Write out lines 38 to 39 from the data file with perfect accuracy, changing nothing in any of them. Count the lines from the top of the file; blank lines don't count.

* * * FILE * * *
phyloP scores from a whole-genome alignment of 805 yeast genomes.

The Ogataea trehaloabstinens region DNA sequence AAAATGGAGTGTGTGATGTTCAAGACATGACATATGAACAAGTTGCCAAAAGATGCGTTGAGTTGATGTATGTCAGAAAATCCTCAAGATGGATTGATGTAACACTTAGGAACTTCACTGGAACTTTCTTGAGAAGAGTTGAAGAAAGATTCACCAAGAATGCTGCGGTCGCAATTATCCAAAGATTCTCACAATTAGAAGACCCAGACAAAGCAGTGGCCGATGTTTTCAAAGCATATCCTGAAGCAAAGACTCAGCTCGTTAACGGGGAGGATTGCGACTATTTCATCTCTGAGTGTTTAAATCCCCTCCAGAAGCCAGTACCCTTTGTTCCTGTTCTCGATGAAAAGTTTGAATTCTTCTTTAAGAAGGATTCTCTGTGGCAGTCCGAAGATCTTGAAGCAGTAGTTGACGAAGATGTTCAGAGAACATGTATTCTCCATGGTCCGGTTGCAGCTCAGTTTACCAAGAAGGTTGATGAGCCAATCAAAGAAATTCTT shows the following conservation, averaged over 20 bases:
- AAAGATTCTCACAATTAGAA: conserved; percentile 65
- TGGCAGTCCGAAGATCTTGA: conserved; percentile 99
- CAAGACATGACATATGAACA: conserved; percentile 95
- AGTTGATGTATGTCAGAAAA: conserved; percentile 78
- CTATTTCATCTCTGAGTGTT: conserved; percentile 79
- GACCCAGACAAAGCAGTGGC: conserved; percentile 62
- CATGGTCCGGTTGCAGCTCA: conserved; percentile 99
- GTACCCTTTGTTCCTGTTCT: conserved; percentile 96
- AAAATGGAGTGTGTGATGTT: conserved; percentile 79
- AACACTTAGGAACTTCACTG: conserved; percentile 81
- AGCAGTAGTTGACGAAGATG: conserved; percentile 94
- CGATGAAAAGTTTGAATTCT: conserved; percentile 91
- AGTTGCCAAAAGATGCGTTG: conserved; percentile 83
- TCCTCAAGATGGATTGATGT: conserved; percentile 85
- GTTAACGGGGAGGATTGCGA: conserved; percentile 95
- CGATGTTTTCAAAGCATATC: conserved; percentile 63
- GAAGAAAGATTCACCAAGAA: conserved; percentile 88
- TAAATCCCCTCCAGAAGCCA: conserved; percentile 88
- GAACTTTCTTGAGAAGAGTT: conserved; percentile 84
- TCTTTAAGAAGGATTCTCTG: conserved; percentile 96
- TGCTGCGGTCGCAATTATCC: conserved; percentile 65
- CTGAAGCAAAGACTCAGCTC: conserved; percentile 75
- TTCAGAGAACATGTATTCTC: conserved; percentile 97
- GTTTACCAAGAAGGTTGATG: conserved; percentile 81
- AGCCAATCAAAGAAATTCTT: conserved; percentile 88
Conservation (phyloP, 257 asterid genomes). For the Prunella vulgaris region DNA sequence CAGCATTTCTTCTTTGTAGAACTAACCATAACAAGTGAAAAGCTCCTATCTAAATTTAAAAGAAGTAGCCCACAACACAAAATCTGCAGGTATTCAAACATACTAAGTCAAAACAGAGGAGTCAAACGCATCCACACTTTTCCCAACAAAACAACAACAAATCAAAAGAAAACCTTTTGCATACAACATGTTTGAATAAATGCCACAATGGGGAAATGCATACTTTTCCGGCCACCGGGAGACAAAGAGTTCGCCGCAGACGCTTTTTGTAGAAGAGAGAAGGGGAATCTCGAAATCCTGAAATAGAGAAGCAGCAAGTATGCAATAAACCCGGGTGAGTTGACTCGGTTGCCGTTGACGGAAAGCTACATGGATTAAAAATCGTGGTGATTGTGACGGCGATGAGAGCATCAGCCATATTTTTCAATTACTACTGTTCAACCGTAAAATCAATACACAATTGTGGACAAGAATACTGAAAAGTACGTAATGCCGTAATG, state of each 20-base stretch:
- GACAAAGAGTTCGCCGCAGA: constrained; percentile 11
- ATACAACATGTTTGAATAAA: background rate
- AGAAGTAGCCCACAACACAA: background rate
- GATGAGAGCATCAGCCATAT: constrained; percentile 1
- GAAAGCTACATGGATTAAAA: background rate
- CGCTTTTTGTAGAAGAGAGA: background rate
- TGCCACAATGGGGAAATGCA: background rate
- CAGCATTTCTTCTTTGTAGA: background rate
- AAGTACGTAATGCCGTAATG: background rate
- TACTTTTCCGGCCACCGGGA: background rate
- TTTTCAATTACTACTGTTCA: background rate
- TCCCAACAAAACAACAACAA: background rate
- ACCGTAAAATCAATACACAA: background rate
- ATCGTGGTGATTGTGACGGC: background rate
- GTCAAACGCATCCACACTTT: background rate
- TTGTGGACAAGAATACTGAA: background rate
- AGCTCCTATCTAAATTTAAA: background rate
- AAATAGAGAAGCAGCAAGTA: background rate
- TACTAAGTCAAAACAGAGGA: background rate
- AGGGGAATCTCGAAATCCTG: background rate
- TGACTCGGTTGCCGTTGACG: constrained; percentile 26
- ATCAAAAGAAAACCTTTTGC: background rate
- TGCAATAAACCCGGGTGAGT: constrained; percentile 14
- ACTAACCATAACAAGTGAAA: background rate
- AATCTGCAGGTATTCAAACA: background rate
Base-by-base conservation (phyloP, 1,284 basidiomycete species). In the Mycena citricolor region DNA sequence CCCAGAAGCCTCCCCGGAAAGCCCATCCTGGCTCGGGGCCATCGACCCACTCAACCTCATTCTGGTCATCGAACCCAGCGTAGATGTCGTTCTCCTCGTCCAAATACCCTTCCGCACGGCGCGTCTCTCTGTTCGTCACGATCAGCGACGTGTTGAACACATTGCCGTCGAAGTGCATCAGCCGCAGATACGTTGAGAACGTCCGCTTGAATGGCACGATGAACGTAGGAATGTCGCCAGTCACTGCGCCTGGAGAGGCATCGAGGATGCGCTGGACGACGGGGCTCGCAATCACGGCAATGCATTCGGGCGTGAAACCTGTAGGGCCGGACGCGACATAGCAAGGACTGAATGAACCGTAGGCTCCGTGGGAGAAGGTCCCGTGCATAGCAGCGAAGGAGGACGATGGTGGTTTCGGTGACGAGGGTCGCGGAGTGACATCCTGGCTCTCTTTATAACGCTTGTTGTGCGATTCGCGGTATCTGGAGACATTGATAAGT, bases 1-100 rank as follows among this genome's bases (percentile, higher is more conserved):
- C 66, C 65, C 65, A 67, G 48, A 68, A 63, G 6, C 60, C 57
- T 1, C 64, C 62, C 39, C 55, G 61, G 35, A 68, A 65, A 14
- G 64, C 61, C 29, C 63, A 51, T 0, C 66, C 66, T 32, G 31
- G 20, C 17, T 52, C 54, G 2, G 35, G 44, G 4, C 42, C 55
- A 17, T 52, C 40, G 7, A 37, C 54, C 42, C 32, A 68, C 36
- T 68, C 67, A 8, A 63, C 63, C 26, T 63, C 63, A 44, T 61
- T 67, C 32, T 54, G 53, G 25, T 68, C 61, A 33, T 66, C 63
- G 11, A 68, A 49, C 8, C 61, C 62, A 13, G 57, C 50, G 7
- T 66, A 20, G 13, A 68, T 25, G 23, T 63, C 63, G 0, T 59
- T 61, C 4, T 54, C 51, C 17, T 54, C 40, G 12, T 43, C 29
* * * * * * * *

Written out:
- TACTTTTCCGGCCACCGGGA: background rate
- TTTTCAATTACTACTGTTCA: background rate